The Vacationers by Emma Straub is the perfect beach read for people who like their escapist reading to take them to a villa in Mallorca on a family vacation with two generations of family, along with a long-time family friend, all suffering individually and/or as couples from first-world problems. Sun, sexy Europeans, Scrabble, and great meals are all included. Emma Straub, you can take me on vacation again anytime!
Inveterate New Yorkers Jim and Franny Post, a married couple on the verge of divorce, are taking one last summer vacation together with Sylvia – their teenage daughter who will head off to college in the fall – and Bobby – their older son – Bobby’s girlfriend, Carmen (the only outsider, i.e. non-New Yorker), and Franny’s old friend Charles and his boyfriend (now husband), Lawrence – who are both secretly waiting to hear about adopting a child.
I dogeared many pages of my advance reading copy to make note of sharp observations or cleverly worded descriptions that made me laugh, but I’ll just share just a couple of passages to give you a feel for the author’s style. This passage (a peek into Jim’s thoughts) is from just after they’ve arrived at the gorgeous two-story house on sunny, palatial grounds, and Jim sees Franny has settled in to sunbathe by the pool, looking relaxed:
“To say that Franny had been uptight in the preceding month would be too delicate, too demure. She had been ruling the Post house with an iron sphincter. Though the trip had been meticulously planned in February, months before Jim’s job at the magazine had slid out from under him, the timing was such that Fran could be counted on to have at least one red-faced scream per day. The zipper on the suitcase was broken, Bobby and Carmen’s flights (booked on Post frequent-flier points) were costing them hundreds of dollars in fees because they had to shift the flights back a day. Jim was always in the way and in the wrong. Franny was expert in showing the public her good face, and once Charles arrived, it would be nothing but petting and cooing, but when she and Jim were alone, Franny could be a demon. Jim was grateful that, at least for the time being, Franny’s horns seemed to have vanished back inside her skull.”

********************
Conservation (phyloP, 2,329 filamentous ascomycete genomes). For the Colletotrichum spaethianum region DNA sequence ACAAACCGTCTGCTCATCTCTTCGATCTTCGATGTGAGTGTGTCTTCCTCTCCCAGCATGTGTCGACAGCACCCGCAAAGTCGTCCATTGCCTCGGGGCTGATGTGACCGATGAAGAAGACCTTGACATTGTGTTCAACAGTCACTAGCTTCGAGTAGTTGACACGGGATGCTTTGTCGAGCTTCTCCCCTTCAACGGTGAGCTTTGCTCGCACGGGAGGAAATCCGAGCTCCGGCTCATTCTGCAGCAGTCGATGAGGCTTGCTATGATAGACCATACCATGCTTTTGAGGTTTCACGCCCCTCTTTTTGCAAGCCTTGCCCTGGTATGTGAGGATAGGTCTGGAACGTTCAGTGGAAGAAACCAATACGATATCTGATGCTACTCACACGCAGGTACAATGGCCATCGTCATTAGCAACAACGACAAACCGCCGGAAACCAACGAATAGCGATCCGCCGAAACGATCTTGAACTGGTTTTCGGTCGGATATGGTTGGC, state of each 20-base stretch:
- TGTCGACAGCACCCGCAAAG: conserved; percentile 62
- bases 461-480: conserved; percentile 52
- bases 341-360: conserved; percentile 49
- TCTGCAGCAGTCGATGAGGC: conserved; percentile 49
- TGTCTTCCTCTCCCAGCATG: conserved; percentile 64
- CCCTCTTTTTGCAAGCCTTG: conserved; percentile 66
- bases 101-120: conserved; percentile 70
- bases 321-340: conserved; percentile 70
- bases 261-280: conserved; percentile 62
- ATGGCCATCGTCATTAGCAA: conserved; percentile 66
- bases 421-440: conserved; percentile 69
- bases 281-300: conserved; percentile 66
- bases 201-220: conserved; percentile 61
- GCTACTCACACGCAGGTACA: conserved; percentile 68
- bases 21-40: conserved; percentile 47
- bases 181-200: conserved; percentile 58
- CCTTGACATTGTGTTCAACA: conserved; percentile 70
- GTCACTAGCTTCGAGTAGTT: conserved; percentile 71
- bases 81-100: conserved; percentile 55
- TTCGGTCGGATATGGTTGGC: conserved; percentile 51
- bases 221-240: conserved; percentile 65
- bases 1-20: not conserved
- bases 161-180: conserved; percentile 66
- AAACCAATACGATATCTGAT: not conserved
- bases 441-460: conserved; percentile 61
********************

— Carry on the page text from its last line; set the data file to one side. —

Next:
And this one, from the middle of the book, setting a scene where we find out what Carmen, Bobby’s girlfriend, is thinking:
“The chest in the living room had been well stocked with board games: Monopoly and Risk, Snakes and Ladders. Charles had made a brief but impassioned speech in favor of a game of charades but was quickly shot down. They decided on Scrabble, and Lawrence was winning, being the best at math, which everyone knew was all it took to truly succeed. He knew all the two-letter words, the QI and the ZA, and played them without apology, even when it made the board so dense that it was difficult for anyone else to take a turn. Bobby, Sylvia, and Charles all stared hard at their letters, as if simple attention alone would improve their odds.”
I enjoyed the family tensions, understated drama, and the witty humor of The Vacationers so much, I’m sorry that I haven’t already read the author’s two earlier books: Laura Lamont’s Life in Pictures and Other People We Married. The Vacationers has blurbs on the back cover from Maria Semple (Where’d You Go, Bernadette), Maggie Shipstead (Seating Arrangements), and Elizabeth Gilbert (The Signature of All Things). It reminded me a bit of Beautiful Ruins by Jess Walter; so if you liked that, you might like this one too.
Add The Vacationers to your beach bag or suitcase for your summer vacation reading, if you haven’t already read it!
May 29, 2014
Disclosure: I received a free ARC of this book through LibraryThing’s Early Reviewers program.